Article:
Since the election, a host of employers have announced major hiring plans. Amazon pledged to hire an impressive total of 100,000 workers over the next 18 months. Wal-Mart said it plans to create 10,000 retail and 24,000 construction jobs. The Japanese telecom conglomerate SoftBank promised to make investments in the U.S. that will result in 50,000 jobs over the next four years. Several major companies including IBM, GM, Ford and Lockheed Martin have announced substantial hiring plans as well.
With the country at a low 4.8 percent unemployment rate right now, the scramble is on for quality talent. Employers will be doing as much as they can to identify well-qualified hires and retain these people once they're in the door.
For you, this means that employers will be recruiting aggressively and using new tools and technologies to research job candidates and determine whether they're good fits in terms of both skills and workplace culture. In such a tight job market, it also means employers will be working hard to limit turnover and keep key employees happy.
Here are three ways you can get ahead of the hiring surge and position yourself for success.
Job References Will Loom Large – Get Ready Now
At SkillSurvey, we've learned through scientific research that when employers take a more strategic and technological approach to reference-checking, they typically see a 35 percent reduction in first-year turnover. (First-year turnover, in other words, is when people leave the company within their first year of working there.)
This is a really big deal for employers. To understand why, let's look at an example. Assume company X averages a fairly typical 10 percent annual workforce turnover rate. If it's hiring 100,000 people, that's about 10,000 people it can expect to leave within a year. But if company X uses better job reference information, it can cut that figure down by 3,500 employees. That translates into millions of dollars in savings plus a happier and more stable workforce.
What does this mean for you?
It means that because reference checking has significantly advanced in automation, analytics and value, companies will be asking more frequently than ever before for reference information.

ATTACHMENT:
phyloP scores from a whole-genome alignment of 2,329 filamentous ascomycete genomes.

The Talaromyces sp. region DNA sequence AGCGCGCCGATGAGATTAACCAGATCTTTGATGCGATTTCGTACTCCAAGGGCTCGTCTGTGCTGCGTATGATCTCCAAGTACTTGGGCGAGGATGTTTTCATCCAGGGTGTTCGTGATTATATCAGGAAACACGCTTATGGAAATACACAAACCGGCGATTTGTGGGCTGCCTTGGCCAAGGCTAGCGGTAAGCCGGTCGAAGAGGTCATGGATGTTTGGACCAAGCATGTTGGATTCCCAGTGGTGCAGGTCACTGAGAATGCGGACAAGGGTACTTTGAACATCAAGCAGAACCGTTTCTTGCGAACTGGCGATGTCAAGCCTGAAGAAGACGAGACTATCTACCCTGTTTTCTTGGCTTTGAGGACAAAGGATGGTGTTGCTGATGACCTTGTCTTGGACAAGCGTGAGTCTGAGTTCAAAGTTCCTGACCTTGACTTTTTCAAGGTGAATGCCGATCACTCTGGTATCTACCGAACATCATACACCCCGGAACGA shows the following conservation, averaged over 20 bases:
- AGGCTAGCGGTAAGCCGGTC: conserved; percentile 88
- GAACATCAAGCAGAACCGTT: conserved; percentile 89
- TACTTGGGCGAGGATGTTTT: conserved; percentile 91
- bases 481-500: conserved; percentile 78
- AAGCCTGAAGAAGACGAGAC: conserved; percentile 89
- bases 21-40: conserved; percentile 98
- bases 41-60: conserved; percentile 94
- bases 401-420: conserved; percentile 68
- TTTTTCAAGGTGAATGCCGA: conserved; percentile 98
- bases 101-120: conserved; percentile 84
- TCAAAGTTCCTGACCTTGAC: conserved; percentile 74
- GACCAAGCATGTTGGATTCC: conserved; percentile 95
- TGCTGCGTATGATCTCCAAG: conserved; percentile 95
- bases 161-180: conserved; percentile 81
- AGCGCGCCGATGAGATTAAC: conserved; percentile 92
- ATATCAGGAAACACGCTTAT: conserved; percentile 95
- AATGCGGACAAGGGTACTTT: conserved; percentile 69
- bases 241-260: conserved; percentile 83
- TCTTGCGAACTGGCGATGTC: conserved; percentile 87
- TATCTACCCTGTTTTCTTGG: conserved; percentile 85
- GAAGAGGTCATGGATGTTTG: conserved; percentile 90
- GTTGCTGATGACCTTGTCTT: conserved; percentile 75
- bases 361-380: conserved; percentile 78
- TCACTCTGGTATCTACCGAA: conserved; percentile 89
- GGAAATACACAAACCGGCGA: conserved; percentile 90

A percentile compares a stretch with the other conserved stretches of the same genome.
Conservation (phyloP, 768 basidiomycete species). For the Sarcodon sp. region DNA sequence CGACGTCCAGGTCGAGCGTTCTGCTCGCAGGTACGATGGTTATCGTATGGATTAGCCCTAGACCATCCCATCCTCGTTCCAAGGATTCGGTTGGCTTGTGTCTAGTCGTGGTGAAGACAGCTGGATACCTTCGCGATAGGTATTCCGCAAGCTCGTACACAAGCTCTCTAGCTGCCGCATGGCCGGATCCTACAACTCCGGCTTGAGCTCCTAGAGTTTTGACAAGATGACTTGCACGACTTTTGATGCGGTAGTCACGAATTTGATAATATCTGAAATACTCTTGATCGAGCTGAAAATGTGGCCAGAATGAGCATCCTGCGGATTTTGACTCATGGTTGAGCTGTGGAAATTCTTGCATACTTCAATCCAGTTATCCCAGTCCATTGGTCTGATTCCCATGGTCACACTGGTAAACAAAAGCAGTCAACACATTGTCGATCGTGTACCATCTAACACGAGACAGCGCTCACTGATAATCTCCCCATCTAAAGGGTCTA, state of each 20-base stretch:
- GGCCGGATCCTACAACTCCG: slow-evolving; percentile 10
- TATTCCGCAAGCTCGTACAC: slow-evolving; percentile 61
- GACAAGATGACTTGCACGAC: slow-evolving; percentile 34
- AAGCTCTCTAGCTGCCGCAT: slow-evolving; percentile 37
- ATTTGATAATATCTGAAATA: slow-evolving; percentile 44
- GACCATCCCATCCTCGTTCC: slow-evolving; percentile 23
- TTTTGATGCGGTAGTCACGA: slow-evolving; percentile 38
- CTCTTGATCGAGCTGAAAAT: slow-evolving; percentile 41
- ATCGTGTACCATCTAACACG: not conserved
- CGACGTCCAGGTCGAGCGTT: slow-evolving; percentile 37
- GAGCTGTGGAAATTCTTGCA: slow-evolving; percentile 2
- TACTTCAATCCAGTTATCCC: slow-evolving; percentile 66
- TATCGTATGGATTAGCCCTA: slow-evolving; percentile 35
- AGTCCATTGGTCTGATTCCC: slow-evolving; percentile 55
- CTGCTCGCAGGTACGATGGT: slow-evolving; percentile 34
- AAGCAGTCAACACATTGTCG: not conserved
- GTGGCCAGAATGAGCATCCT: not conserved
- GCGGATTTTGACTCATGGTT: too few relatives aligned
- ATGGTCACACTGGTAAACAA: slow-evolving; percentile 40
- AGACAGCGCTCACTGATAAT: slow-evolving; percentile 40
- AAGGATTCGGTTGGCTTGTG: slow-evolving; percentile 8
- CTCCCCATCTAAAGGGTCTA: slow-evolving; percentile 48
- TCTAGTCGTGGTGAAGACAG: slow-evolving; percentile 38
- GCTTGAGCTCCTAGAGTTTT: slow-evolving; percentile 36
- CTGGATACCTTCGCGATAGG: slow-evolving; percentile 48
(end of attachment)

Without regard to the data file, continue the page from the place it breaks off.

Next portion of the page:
When applying for jobs, have your references ready and make sure they're prepared. You should have several of them to call upon – not just two or three. That way, you can spread the love around when you're in the running for several potential jobs at the same time.
Your references should know what position you're applying for – and you should have a good sense of what they're planning to say about you. This kind of upfront preparation can go a long way.
Make a Point of Talking About How You've Helped Others
Employers are increasingly putting a premium on collaboration at work. The value of the team only really comes across when individuals are pulling together in the same direction. In today's workplace, you will almost definitely be asked to work in teams, often switching among various teams – maybe even several times throughout a typical day.
So, throughout the interview and hiring process, don't make the mistake of solely talking about yourself and your accomplishments. While these points are important, you should sprinkle in plenty of examples of how you helped your teams perform more effectively. Employers will be listening.
You Can Afford to Be More Selective
It's a seller's market for job seekers right now – in contrast with even just a few years ago when we were still emerging from the Great Recession. Don't be afraid to take your time, ask questions and do your homework.
The recruiting and interviewing process can go both ways. You are checking out your potential employer just as much as they're assessing you. Delivering a positive experience for job candidates throughout the hiring process – even for those who are not ultimately hired – is something that employers are devoting more energy and resources to than ever before.
If a prospective employer doesn't seem to care about your hiring experience – beware. And keep in mind that in today's frothy job market, another good opportunity may not be far off.
By Ray Bixler